In Reply: Dr. Whelan raises several important points in his comments about our article. Caregivers, teachers, and hospital staff members often see oppositional behaviors as best met by behavioral contingencies designed to operantly teach adaptive behaviors. Such responses overlook the fact that such behaviors in children and adolescents, who are typically hospitalized because of significant problems with impulsivity, affect regulation, and behavioral dyscontrol, often reflect expressions of frustration, efforts to demonstrate autonomy, a desire for engagement, or some other meaningful interpersonal transaction.
We appreciate Dr. Whelan's noting the importance of considering behavioral management systems as possible catalysts in negative interactions between patients and staff on a unit. We also agree with his observations and conclusion that the transactional nature of patient-staff interactions is typically not addressed in an effective manner. As clinicians who have worked in inpatient settings and have also observed firsthand the limitations of level-based behavioral management systems, we were still surprised by the high rate of assault on staff. In the hospital in which this study took place, there have been ongoing and successful efforts to decrease seclusion and restraint. However, we wonder whether such efforts may inevitably plateau in their success and even have the unfortunate "side effect" of facilitating other forms of dyscontrol within the confines of traditional level-based behavioral management systems.
One of us attended a workshop at the annual meeting of the American Academy of Child and Adolescent Psychiatry in October 2003 (1) in which Ross Greene discussed CPS (2) and its role in eliminating the use of seclusion and restraint in an inpatient setting very similar to the one in our study. One of the many reasons that we perceive the CPS approach to be effective is that it addresses the main reason that people choose to work with difficult children for low pay—to help them. As Dr. Whelan states, CPS "emphasizes discovering the specific pattern of cognitive skill deficits implicated in a given child's inability to comply and works to remediate these deficits." Our observation has been that efforts to address the transactional component between staff and patients often convey to staff that they are doing something "wrong" and that they are somehow inappropriately implementing the otherwise effective unit management program. CPS focuses on therapeutic interactions rather than on limit setting, in which there is inevitably a winner and a loser.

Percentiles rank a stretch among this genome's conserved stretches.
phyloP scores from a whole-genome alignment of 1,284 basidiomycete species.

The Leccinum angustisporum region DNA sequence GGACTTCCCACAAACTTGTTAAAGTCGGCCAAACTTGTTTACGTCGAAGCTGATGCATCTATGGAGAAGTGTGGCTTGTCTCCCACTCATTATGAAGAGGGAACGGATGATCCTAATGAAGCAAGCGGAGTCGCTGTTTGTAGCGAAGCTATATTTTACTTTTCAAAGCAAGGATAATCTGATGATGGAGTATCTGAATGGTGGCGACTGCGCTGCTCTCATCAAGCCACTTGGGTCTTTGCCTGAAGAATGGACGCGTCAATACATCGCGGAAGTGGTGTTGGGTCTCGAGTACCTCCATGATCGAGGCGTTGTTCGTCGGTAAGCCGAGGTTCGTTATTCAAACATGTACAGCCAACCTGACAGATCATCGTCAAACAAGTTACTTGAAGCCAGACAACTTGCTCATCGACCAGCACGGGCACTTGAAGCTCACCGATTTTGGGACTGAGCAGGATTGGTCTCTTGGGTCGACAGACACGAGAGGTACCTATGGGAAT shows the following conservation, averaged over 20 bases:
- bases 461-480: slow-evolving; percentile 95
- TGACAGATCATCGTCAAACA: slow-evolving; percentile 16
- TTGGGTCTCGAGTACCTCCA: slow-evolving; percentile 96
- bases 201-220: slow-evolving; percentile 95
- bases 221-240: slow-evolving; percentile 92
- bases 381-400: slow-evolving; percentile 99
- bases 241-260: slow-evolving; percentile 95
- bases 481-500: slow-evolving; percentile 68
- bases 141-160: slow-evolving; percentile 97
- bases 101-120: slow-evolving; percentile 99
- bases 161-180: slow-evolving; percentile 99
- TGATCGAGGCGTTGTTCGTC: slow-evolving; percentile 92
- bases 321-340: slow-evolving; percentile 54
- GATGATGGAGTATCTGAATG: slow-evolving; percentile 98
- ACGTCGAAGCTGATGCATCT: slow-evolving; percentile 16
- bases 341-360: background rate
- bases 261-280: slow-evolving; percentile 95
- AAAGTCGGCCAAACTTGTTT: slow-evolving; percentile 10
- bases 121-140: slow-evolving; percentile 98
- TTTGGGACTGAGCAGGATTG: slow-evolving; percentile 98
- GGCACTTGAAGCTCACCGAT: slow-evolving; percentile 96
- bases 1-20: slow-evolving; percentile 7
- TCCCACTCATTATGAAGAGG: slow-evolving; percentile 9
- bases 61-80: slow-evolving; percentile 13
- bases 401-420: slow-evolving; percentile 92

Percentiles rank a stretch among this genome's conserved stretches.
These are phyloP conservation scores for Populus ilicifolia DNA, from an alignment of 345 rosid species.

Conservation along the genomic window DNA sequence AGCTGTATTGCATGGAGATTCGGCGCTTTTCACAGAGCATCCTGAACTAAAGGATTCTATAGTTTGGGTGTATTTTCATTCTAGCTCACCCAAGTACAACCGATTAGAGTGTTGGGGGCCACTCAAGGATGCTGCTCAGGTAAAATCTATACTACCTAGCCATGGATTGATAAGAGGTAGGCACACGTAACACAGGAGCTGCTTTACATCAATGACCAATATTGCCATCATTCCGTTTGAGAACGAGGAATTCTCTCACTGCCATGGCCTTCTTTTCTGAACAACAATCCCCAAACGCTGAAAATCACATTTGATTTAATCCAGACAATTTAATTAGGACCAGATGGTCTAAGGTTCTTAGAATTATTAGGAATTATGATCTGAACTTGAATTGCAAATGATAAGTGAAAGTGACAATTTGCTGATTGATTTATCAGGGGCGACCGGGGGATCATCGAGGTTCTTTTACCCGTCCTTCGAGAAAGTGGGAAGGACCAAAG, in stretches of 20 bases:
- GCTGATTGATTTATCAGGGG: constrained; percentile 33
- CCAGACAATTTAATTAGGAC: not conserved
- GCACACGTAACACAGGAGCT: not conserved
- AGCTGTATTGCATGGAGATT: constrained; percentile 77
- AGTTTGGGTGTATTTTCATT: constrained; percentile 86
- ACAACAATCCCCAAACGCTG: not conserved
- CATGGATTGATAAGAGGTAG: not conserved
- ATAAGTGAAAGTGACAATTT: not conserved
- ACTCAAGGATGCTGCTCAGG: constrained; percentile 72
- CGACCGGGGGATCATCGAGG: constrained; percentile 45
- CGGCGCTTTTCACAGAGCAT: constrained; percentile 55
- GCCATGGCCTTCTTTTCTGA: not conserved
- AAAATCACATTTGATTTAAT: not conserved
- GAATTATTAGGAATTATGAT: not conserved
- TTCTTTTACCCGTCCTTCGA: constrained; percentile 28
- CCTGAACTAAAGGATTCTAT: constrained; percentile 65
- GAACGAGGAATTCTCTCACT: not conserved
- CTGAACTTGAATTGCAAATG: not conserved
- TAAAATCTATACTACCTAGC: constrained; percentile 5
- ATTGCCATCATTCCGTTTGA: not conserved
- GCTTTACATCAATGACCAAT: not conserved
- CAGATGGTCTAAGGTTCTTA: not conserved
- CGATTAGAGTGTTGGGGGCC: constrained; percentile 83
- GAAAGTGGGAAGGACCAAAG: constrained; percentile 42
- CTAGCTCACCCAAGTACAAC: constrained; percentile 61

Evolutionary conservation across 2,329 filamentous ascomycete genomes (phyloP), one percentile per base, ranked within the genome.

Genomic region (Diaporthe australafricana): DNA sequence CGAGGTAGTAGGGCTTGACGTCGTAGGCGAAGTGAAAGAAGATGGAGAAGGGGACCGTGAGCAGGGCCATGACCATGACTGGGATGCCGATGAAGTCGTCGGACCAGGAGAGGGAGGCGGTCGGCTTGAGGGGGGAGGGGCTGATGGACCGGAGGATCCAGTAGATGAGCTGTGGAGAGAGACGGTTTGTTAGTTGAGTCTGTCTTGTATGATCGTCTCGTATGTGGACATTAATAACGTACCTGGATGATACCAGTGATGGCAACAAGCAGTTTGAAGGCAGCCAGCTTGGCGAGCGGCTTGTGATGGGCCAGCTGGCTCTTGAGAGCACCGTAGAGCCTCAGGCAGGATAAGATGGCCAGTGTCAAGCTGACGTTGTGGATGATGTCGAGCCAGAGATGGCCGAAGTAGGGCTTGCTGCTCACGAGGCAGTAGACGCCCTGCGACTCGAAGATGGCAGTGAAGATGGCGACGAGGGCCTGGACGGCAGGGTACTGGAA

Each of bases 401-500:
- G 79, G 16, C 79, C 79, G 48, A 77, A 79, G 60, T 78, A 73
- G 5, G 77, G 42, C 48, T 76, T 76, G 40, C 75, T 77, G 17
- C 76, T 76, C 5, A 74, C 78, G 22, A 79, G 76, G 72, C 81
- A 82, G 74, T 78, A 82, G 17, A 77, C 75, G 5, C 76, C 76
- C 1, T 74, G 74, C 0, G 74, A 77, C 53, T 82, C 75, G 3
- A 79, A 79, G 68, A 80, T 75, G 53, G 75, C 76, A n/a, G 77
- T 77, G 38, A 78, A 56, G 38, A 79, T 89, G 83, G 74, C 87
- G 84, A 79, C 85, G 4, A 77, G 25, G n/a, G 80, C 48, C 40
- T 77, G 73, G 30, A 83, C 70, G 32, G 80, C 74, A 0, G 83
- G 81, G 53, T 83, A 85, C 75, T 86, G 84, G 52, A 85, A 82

Dr. Whelan suggests that it would have been of value to record "situation-specific, verbatim data" for the verbal reprimands given to patients. Again, he makes a good point. However, such an effort would capture only one element of the transaction in the microclimate of the inpatient unit. There are many other facets of the interaction that would likely affect the transaction, such as a staff member's reputation with patients on the unit, the tone of voice used, the staff member's familiarity with that patient, and the patient's familiarity with the level system.